Telescopes

The First Color Pictures From Euclid

Many a space enthusiast first became interested in the topic when they saw some astounding picture taken by one of the world’s great telescopes and began to get a sense of scale of the universe. This author personally remembers the first time he saw Hubble’s Ultra Deep Field – arguably the image that has changed his life more than any other. Given the massive size of the universe, there are always more incredible pictures to be taken, and now humanity has a new tool for that task. Euclid, the European Space Agency’s dark matter/energy hunter, has released its first set of images – and they are absolutely mesmerizing.

One of the most breathtaking is something equivalent to the famous Ultra Deep Field shot. Except in this case, Euclid decided to concentrate on the Perseus Cluster, a group of over 1,000 galaxies located about 240 million light years away from us. It’s one of the most massive known structures in the universe and will undoubtedly shed some insights into the nature of dark matter and how it affects galaxy formation.

But even more impressively, the shot of the cluster also contains around 100,000 additional galaxies in the background, some as far as 10 billion light years away from us. So look again at those little dots in the background – each of those is a galaxy, and while it might not be quite as big as the Milky Way, it is still likely comprised of hundreds of millions of stars. If that doesn’t provide some sense of scale of the universe, it’s unclear what would be able to.

Video showing off some of the new images from Euclid.
Credit – European Space Agency YouTube Channel

Closer to home, there are some images of more familiar-looking objects. One, known as IC 342, is a spiral galaxy that looks suspiciously like the Milky Way if we were able to see it from the top. It’s also known as the “Hidden Galaxy,” but Euclid’s infrared imaging system makes it pop in the newly released picture.

Globular clusters are also of particular interest in hunting for dark matter, and Euclid’s first crop of images contained one of NGC 6397, the second closest globular cluster to Earth. At only 7800 light years distant, it’s only a short hop in astronomical terms, but Euclid has allowed us to see it as never before by capturing an image of the entire cluster in a single observation – no other telescope developed so far can do that.

But possibly one of the author’s personal favorites of this set of images is a new rendition of one of the most famous structures in all of space. Euclid’s capture of the Horsehead Nebula is stunning and ethereal in its sharpness and quality. Part of Euclid’s mission will be to collect information about Jupiter-sized planets being created in this star-forming region. But taking a fantastic picture is a nice bonus, if for no other reason than the aesthetics.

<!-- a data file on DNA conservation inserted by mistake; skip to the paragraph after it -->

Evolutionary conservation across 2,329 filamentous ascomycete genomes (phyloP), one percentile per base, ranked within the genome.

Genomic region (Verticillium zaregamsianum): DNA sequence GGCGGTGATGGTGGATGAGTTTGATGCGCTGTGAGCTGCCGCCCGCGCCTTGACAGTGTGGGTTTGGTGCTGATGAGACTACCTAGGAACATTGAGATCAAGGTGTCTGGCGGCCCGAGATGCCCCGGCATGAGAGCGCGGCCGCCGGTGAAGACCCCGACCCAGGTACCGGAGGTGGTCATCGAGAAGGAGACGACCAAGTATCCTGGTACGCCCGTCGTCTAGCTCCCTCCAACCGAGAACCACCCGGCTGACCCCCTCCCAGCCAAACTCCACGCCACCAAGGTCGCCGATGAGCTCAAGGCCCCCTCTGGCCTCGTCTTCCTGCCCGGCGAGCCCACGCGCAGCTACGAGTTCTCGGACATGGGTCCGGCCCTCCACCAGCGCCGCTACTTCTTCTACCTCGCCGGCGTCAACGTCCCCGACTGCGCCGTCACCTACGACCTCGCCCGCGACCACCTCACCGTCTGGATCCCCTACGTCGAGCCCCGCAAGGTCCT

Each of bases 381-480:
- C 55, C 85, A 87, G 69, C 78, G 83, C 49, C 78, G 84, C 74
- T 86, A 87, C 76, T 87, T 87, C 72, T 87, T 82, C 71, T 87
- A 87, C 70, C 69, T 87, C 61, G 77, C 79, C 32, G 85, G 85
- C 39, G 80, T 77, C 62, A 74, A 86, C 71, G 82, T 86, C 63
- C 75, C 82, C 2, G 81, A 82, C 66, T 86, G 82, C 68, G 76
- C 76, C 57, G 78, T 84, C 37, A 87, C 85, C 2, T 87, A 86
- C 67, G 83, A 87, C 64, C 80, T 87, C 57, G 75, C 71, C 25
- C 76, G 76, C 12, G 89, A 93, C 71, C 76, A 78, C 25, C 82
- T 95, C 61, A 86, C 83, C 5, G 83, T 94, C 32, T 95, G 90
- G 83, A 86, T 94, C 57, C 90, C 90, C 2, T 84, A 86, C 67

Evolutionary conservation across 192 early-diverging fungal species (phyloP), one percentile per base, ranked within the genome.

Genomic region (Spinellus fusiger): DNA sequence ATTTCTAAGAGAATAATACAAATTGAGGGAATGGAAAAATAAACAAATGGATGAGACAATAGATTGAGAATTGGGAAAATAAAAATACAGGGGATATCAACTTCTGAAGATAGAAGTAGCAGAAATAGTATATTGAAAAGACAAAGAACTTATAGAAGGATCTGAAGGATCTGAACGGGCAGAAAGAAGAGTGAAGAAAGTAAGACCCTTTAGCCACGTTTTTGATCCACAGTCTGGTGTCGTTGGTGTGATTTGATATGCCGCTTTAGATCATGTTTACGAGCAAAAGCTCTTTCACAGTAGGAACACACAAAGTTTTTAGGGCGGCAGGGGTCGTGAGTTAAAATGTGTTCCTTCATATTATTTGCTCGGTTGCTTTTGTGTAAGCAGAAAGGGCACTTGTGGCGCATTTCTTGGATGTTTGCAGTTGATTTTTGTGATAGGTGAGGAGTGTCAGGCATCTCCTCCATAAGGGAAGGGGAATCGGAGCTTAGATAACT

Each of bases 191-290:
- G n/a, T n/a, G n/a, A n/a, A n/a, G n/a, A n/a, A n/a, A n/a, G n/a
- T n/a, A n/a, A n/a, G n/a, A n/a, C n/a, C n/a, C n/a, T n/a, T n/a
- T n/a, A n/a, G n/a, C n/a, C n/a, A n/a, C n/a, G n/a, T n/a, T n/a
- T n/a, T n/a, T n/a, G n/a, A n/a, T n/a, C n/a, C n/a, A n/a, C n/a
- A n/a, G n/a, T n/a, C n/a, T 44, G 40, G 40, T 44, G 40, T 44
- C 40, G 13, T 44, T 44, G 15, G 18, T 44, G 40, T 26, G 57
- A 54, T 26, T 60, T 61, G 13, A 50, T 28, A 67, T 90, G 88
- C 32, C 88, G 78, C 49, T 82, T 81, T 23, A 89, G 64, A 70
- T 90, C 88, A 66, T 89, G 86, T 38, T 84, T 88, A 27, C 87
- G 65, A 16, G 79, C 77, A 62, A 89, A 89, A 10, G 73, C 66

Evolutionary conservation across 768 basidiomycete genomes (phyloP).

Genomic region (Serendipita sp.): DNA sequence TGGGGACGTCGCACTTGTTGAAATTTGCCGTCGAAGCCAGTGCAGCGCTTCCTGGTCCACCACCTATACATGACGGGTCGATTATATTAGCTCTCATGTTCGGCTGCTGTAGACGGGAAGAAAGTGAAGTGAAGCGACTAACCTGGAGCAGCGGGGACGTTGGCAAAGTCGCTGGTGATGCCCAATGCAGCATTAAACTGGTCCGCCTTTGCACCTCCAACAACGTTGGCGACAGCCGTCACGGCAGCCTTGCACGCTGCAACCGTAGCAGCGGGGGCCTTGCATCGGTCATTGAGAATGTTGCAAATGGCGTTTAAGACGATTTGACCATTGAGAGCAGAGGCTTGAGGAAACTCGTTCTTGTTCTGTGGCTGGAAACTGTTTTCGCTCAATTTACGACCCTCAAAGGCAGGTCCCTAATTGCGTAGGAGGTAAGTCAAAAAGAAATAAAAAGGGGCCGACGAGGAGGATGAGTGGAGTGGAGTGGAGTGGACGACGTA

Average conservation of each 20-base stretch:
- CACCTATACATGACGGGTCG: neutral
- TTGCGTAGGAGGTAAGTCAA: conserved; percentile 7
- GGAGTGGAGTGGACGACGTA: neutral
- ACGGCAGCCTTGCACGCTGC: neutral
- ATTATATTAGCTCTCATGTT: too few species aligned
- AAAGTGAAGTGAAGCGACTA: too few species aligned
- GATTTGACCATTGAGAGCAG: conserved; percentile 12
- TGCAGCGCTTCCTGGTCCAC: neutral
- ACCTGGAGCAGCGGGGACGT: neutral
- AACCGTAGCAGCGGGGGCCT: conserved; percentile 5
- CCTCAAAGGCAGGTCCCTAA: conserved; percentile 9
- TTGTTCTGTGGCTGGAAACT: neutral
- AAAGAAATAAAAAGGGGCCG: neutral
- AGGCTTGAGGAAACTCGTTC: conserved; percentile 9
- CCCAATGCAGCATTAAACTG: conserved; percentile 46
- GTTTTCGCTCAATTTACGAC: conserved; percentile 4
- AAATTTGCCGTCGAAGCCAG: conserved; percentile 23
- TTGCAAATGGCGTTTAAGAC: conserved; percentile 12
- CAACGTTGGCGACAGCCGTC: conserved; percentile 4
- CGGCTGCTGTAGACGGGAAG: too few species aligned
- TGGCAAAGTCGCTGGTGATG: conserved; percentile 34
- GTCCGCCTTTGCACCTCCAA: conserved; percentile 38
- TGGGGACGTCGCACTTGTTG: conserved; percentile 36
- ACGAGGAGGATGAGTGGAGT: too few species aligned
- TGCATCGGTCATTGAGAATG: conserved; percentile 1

Fraser interviews a Euclid project scientist who goes into details about the plans for the mission.

There are several other fascinating images in the first round, including a type of galaxy called an “irregular dwarf,” which looks more like a diffuse shell of light rather than the spiral or other structures we typically associate with galaxies. ESA also released a video showing a series of captured images, and they probably have more sitting on the telescopes’ data banks as we speak.

However, we might have to wait a little while before they are released. Euclid is currently at the Earth-Sun Lagrange 2 point, and its operators are starting up systems and testing them out. They currently plan on starting full scientific observations in early 2024 and release the data from those observations once a year. With about six years of data expected as part of the mission,  expect plenty more stunning photos to come out of this new telescope over the coming years.

Learn More:
ESA – Euclid’s first images: the dazzling edge of darkness
UT – Euclid Reaches L2, Shares its First Test Image
UT – Euclid Recovers From a Navigation Problem and Finds its Guide Stars Again
UT – ESA’s Euclid Mission is Off to Explore the Dark Universe

Lead Image:
Composite image of a series of new pictures from Euclid.
Credit – ESA/Euclid/Euclid Consortium/NASA, image processing by J.-C. Cuillandre (CEA Paris-Saclay), G. Anselmi, CC BY-SA 3.0 IGO

Andy Tomaswick

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